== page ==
July 5, 2018 –
Doctoral Dissertation Defense
Title: Efficient Algorithms for Trees and Networks in Evolutionary Genomics
Student: Sajad Mirzaei
Major Advisor: Dr. Yufeng Wu
Associate Advisors: Dr. Sanguthevar Rajasekaran, Dr. Ion Mandoiu, Dr. Mukul Bansal
Day/Time: Thursday, July 5, 2018, 11:00 am
Location: ITE 336
Phylogenetic networks are graphs used to abstractly or explicitly visualize the evolutionary relationships between genes, genomes, species, nucleotide sequences, chromosomes, etc. Reticulation events such as hybridization, horizontal gene transfer, recombination, population admixture, gene duplication, etc. are shown in such networks. Phylogenetic trees are a subset of phylogenetic networks used in the absence of such events.
In this dissertation, we focus on some of the existing problems in phylogenetics.
First, we propose a heuristic method called PIRN_S to build near optimal so-called ``hybridization networks" from a given set of phylogenetic trees (called gene trees), representing evolutionary history, such that trees are ``displayed" in the network. This method is more efficient for large numbers of gene trees than previous heuristics. This method also produces more parsimonious results on many simulated datasets as well as a real biological dataset than a previous method.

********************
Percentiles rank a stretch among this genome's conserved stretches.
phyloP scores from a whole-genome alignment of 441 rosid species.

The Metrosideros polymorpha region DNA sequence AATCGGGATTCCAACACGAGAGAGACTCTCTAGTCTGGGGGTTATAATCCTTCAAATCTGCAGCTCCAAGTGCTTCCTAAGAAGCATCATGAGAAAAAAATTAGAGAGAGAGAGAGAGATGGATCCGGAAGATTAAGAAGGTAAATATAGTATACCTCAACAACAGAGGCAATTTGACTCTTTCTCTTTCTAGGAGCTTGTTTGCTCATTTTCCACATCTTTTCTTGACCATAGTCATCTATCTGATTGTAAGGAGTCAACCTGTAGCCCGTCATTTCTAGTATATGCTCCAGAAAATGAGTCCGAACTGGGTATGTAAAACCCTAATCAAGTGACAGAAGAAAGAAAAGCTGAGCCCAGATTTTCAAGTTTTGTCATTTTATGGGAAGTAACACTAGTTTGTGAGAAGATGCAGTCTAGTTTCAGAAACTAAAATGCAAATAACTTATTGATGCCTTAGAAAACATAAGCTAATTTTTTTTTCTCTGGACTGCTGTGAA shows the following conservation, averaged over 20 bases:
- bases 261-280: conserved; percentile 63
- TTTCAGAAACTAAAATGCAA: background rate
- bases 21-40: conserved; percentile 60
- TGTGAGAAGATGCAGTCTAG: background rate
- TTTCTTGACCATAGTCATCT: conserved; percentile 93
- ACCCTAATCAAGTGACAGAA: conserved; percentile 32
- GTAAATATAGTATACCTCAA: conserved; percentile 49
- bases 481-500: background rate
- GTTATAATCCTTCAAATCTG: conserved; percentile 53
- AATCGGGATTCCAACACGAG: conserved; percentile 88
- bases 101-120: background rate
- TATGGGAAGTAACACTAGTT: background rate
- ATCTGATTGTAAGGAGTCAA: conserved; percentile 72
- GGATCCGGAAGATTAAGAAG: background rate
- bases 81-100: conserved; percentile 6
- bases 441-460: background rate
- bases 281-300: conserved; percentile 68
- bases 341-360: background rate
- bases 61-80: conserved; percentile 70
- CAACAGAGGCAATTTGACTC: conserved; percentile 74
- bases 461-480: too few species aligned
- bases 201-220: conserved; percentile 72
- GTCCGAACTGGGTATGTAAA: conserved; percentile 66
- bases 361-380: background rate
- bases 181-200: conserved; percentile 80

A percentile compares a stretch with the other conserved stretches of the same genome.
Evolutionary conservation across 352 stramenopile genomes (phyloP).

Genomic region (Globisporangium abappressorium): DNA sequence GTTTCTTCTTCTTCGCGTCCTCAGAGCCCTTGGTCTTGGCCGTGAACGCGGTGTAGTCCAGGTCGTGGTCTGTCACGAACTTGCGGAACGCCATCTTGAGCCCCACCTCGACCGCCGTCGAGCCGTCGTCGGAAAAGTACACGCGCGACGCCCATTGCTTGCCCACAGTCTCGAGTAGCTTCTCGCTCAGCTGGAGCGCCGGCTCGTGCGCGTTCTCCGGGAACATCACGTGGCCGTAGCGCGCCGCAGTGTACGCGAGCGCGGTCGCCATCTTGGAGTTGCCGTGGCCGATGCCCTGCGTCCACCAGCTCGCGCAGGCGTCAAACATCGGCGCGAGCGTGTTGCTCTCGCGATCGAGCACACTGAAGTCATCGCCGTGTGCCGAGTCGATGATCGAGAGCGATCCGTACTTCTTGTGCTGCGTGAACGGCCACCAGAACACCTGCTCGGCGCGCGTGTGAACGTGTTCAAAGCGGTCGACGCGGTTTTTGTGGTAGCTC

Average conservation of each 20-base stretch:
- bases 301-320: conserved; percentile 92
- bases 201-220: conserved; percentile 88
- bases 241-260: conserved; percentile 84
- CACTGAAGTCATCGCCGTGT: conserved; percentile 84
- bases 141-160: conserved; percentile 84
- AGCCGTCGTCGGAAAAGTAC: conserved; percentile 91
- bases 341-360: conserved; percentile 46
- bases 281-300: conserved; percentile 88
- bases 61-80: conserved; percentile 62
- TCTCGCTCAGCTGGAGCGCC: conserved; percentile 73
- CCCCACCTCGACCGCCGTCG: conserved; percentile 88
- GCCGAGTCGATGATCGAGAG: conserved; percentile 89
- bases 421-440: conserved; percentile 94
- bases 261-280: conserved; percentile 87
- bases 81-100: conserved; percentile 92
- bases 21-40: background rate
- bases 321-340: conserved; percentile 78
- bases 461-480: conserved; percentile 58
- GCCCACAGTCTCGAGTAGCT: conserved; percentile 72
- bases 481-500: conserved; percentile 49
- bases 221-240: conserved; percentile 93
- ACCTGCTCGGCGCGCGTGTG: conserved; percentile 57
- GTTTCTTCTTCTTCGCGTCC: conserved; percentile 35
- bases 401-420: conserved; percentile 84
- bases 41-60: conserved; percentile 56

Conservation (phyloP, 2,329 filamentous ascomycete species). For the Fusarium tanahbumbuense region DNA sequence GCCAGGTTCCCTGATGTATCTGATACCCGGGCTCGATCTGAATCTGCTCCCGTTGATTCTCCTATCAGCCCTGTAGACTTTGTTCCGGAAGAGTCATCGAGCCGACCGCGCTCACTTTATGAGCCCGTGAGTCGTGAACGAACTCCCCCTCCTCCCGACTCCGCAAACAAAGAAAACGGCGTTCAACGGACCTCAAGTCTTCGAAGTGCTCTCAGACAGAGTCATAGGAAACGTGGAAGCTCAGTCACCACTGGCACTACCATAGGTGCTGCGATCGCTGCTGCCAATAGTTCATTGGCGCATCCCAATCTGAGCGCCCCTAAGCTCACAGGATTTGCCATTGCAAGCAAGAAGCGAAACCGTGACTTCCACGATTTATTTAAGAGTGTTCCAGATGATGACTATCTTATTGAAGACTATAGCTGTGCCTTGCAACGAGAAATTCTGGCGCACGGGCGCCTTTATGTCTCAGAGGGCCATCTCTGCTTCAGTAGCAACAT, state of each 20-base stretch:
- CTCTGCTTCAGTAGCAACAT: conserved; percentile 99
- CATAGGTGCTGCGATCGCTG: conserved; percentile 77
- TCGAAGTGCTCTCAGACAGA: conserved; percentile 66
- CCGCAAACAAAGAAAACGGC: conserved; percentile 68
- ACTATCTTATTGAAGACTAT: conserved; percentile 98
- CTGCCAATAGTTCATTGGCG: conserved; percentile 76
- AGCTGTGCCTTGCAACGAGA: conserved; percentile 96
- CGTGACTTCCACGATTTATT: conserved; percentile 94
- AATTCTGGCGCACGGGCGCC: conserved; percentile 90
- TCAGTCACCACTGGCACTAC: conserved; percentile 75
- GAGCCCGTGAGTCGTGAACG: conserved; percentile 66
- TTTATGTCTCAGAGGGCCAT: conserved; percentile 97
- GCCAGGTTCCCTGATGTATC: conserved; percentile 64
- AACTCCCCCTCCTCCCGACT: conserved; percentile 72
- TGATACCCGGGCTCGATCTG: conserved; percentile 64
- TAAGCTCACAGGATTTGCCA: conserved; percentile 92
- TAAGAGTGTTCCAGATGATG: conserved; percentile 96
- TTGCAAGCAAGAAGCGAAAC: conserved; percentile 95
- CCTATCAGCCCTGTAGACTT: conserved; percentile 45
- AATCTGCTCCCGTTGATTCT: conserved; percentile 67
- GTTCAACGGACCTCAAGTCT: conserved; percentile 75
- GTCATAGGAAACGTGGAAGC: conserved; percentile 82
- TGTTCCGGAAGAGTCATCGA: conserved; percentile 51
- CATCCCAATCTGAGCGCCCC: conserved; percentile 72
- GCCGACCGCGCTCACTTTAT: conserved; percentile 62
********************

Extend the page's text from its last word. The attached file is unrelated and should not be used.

Second, we present a new approach called RENT+ for the inference of local genealogical trees from haplotypes with the presence of recombination. RENT+ builds on a previous genealogy inference approach called RENT, which infers a set of related genealogical trees at different genomic positions. RENT+ represents a significant improvement over RENT in the sense that it is more effective in extracting information contained in the haplotype data about the underlying genealogy than RENT. The key components of RENT+ are several greatly enhanced genealogy inference rules. Through simulation, we show that RENT+ is more efficient and accurate than several existing genealogy inference methods. As an application, we apply RENT+ in the inference of population demographic history from haplotypes, which outperforms several existing methods.
Finally, we introduced a method called PopMix which uses RENT+ and the approach used in PIRN_S, to infer population demographic histories including admixture events from given population haplotypes. Through simulation, we show that PopMix infers more accurate admixture networks that an existing method, by using the information in the underlying relations among nearby SNPs.